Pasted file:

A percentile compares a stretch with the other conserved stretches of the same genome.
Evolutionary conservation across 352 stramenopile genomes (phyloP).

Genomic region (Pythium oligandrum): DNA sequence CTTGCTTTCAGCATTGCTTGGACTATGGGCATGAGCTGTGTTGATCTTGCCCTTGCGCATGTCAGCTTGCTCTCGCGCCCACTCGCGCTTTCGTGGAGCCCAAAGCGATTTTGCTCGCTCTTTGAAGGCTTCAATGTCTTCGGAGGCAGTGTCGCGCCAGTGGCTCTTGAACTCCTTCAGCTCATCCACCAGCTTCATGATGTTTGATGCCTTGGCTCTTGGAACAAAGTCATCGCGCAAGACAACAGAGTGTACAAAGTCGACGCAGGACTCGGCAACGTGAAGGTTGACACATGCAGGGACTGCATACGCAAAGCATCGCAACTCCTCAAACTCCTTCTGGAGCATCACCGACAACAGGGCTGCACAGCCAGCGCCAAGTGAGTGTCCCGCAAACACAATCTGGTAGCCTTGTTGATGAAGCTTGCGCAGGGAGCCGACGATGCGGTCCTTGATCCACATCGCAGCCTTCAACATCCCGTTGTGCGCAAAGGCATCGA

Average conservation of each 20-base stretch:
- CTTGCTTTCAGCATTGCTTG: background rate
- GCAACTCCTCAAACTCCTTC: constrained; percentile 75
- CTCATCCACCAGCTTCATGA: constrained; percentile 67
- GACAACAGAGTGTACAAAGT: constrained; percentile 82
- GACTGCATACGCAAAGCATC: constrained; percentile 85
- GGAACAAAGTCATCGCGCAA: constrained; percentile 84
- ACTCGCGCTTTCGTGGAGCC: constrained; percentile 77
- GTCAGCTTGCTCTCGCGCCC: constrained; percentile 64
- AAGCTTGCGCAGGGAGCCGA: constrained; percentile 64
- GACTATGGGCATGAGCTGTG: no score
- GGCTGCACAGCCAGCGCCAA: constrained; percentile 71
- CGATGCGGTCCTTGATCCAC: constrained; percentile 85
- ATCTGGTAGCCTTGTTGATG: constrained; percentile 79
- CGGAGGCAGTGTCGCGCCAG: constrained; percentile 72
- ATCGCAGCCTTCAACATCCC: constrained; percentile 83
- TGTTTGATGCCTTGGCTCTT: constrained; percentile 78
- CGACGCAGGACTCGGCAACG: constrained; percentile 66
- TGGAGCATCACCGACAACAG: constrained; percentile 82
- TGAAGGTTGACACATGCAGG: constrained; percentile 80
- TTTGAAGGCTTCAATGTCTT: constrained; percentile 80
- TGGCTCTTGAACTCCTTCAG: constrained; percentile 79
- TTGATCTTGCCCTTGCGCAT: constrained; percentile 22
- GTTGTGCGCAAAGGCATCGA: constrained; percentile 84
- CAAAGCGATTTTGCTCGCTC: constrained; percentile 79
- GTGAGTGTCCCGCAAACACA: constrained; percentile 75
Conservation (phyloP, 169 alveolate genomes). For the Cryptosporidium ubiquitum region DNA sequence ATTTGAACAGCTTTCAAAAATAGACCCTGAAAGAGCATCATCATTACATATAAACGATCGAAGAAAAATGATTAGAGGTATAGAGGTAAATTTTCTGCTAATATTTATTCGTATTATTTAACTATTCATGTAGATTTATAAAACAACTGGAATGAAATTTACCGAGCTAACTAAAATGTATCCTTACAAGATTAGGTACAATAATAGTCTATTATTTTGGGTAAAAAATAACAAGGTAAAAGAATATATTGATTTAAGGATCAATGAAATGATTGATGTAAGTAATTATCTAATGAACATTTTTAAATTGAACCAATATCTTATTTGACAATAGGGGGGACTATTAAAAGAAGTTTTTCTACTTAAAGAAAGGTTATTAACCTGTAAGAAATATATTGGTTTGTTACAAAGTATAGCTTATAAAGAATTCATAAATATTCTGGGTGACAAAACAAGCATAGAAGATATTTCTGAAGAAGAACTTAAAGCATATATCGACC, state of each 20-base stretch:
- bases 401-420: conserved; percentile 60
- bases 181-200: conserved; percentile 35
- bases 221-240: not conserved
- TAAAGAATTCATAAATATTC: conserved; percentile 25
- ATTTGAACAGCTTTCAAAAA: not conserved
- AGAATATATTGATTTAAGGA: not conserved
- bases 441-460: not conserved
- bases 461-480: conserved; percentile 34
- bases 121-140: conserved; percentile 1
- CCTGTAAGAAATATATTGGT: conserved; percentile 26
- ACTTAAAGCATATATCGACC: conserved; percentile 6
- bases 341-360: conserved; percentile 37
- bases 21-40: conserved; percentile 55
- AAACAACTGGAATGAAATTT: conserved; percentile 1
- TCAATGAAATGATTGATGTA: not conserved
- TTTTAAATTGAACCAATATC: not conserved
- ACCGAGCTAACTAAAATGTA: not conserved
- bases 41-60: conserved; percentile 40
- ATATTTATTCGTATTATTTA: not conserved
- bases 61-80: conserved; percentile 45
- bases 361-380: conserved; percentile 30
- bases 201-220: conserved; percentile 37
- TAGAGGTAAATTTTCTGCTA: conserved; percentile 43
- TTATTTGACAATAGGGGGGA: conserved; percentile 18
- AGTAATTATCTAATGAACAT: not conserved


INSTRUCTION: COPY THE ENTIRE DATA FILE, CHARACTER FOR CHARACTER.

A percentile compares a stretch with the other conserved stretches of the same genome.
Evolutionary conservation across 352 stramenopile genomes (phyloP).

Genomic region (Pythium oligandrum): DNA sequence CTTGCTTTCAGCATTGCTTGGACTATGGGCATGAGCTGTGTTGATCTTGCCCTTGCGCATGTCAGCTTGCTCTCGCGCCCACTCGCGCTTTCGTGGAGCCCAAAGCGATTTTGCTCGCTCTTTGAAGGCTTCAATGTCTTCGGAGGCAGTGTCGCGCCAGTGGCTCTTGAACTCCTTCAGCTCATCCACCAGCTTCATGATGTTTGATGCCTTGGCTCTTGGAACAAAGTCATCGCGCAAGACAACAGAGTGTACAAAGTCGACGCAGGACTCGGCAACGTGAAGGTTGACACATGCAGGGACTGCATACGCAAAGCATCGCAACTCCTCAAACTCCTTCTGGAGCATCACCGACAACAGGGCTGCACAGCCAGCGCCAAGTGAGTGTCCCGCAAACACAATCTGGTAGCCTTGTTGATGAAGCTTGCGCAGGGAGCCGACGATGCGGTCCTTGATCCACATCGCAGCCTTCAACATCCCGTTGTGCGCAAAGGCATCGA

Average conservation of each 20-base stretch:
- CTTGCTTTCAGCATTGCTTG: background rate
- GCAACTCCTCAAACTCCTTC: constrained; percentile 75
- CTCATCCACCAGCTTCATGA: constrained; percentile 67
- GACAACAGAGTGTACAAAGT: constrained; percentile 82
- GACTGCATACGCAAAGCATC: constrained; percentile 85
- GGAACAAAGTCATCGCGCAA: constrained; percentile 84
- ACTCGCGCTTTCGTGGAGCC: constrained; percentile 77
- GTCAGCTTGCTCTCGCGCCC: constrained; percentile 64
- AAGCTTGCGCAGGGAGCCGA: constrained; percentile 64
- GACTATGGGCATGAGCTGTG: no score
- GGCTGCACAGCCAGCGCCAA: constrained; percentile 71
- CGATGCGGTCCTTGATCCAC: constrained; percentile 85
- ATCTGGTAGCCTTGTTGATG: constrained; percentile 79
- CGGAGGCAGTGTCGCGCCAG: constrained; percentile 72
- ATCGCAGCCTTCAACATCCC: constrained; percentile 83
- TGTTTGATGCCTTGGCTCTT: constrained; percentile 78
- CGACGCAGGACTCGGCAACG: constrained; percentile 66
- TGGAGCATCACCGACAACAG: constrained; percentile 82
- TGAAGGTTGACACATGCAGG: constrained; percentile 80
- TTTGAAGGCTTCAATGTCTT: constrained; percentile 80
- TGGCTCTTGAACTCCTTCAG: constrained; percentile 79
- TTGATCTTGCCCTTGCGCAT: constrained; percentile 22
- GTTGTGCGCAAAGGCATCGA: constrained; percentile 84
- CAAAGCGATTTTGCTCGCTC: constrained; percentile 79
- GTGAGTGTCCCGCAAACACA: constrained; percentile 75
Conservation (phyloP, 169 alveolate genomes). For the Cryptosporidium ubiquitum region DNA sequence ATTTGAACAGCTTTCAAAAATAGACCCTGAAAGAGCATCATCATTACATATAAACGATCGAAGAAAAATGATTAGAGGTATAGAGGTAAATTTTCTGCTAATATTTATTCGTATTATTTAACTATTCATGTAGATTTATAAAACAACTGGAATGAAATTTACCGAGCTAACTAAAATGTATCCTTACAAGATTAGGTACAATAATAGTCTATTATTTTGGGTAAAAAATAACAAGGTAAAAGAATATATTGATTTAAGGATCAATGAAATGATTGATGTAAGTAATTATCTAATGAACATTTTTAAATTGAACCAATATCTTATTTGACAATAGGGGGGACTATTAAAAGAAGTTTTTCTACTTAAAGAAAGGTTATTAACCTGTAAGAAATATATTGGTTTGTTACAAAGTATAGCTTATAAAGAATTCATAAATATTCTGGGTGACAAAACAAGCATAGAAGATATTTCTGAAGAAGAACTTAAAGCATATATCGACC, state of each 20-base stretch:
- bases 401-420: conserved; percentile 60
- bases 181-200: conserved; percentile 35
- bases 221-240: not conserved
- TAAAGAATTCATAAATATTC: conserved; percentile 25
- ATTTGAACAGCTTTCAAAAA: not conserved
- AGAATATATTGATTTAAGGA: not conserved
- bases 441-460: not conserved
- bases 461-480: conserved; percentile 34
- bases 121-140: conserved; percentile 1
- CCTGTAAGAAATATATTGGT: conserved; percentile 26
- ACTTAAAGCATATATCGACC: conserved; percentile 6
- bases 341-360: conserved; percentile 37
- bases 21-40: conserved; percentile 55
- AAACAACTGGAATGAAATTT: conserved; percentile 1
- TCAATGAAATGATTGATGTA: not conserved
- TTTTAAATTGAACCAATATC: not conserved
- ACCGAGCTAACTAAAATGTA: not conserved
- bases 41-60: conserved; percentile 40
- ATATTTATTCGTATTATTTA: not conserved
- bases 61-80: conserved; percentile 45
- bases 361-380: conserved; percentile 30
- bases 201-220: conserved; percentile 37
- TAGAGGTAAATTTTCTGCTA: conserved; percentile 43
- TTATTTGACAATAGGGGGGA: conserved; percentile 18
- AGTAATTATCTAATGAACAT: not conserved